Add like
Add dislike
Add to saved papers

Giant ranula of the neck: differentiation from cystic hygroma.

BACKGROUND AND PURPOSE: Occasionally, diving ranulas may attain large dimensions (giant ranula); gross involvement of the submandibular and parapharyngeal spaces makes differentiation from other cystic neck masses, particularly cystic hygroma, difficult. As diving ranula and cystic hygroma are managed with different surgical approaches, avoidance of this pitfall is critical. Our purpose was to review the imaging findings of giant ranula and compare them with those of cystic hygroma to define those features that are helpful in differentiating these different disease entities.

METHODS: We conducted a retrospective review of all cases of ranulas that had been surgically treated at our institution in a 15-year period. These were compared with cases of cystic hygroma that involved the same anatomic regions. Images were analyzed for anatomic location and morphology, with specific attention paid to those characteristics that might assist differentiation. Giant ranula was defined as any ranula that significantly involved the paraphyngeal space in addition to the submandibular space.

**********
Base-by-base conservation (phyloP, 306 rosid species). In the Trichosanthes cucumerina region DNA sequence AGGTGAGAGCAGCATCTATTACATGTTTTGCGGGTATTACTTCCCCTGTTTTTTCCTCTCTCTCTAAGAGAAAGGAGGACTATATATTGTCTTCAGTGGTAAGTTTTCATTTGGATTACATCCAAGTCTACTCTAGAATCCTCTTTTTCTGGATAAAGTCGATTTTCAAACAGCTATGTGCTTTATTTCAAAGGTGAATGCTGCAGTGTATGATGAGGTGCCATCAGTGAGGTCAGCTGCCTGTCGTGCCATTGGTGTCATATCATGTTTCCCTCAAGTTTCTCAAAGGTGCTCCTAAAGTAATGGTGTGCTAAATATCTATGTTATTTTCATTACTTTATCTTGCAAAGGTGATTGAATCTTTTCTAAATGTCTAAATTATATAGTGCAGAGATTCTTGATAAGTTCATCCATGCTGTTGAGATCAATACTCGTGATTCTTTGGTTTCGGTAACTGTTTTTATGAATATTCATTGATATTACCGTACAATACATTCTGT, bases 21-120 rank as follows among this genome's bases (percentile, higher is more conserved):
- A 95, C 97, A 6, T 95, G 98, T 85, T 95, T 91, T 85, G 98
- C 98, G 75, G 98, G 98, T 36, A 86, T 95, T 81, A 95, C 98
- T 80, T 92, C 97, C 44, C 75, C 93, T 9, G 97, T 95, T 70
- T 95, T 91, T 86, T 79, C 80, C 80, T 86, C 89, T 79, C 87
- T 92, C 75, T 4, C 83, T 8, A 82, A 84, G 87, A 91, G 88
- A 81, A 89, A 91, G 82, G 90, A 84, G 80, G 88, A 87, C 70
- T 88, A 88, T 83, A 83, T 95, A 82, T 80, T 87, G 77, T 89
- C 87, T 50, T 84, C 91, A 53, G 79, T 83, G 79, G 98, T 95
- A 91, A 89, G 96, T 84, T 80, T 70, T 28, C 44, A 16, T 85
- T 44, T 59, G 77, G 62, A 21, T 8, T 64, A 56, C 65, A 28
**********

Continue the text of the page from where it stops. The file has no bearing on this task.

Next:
RESULTS: Six patients with giant ranula and fifteen patients with cystic hygroma were reviewed. All giant ranulas retained tapered communication with the sublingual space and were homogeneous, thin-walled, anatomically defined, fluid-containing masses. One infected lesion enhanced, and another previously operated lesion demonstrated mild septation. Cystic hygroma commonly did not communicate with the sublingual space and had features of lobulation, septation and heterogeneity. Additional involvement of spaces not typically involved by ranula further assisted differentiation.

CONCLUSION: Although giant ranulas may superficially resemble cystic hygroma, several imaging features allow confident differentiation of these two entities.

Full text links

We have located links that may give you full text access.
Can't access the paper?
Try logging in through your university/institutional subscription. For a smoother one-click institutional access experience, please use our mobile app.

Related Resources

For the best experience, use the Read mobile app

Mobile app image

Get seemless 1-tap access through your institution/university

For the best experience, use the Read mobile app

All material on this website is protected by copyright, Copyright © 1994-2024 by WebMD LLC.
This website also contains material copyrighted by 3rd parties.

By using this service, you agree to our terms of use and privacy policy.

Your Privacy Choices Toggle icon

You can now claim free CME credits for this literature searchClaim now

Get seemless 1-tap access through your institution/university

For the best experience, use the Read mobile app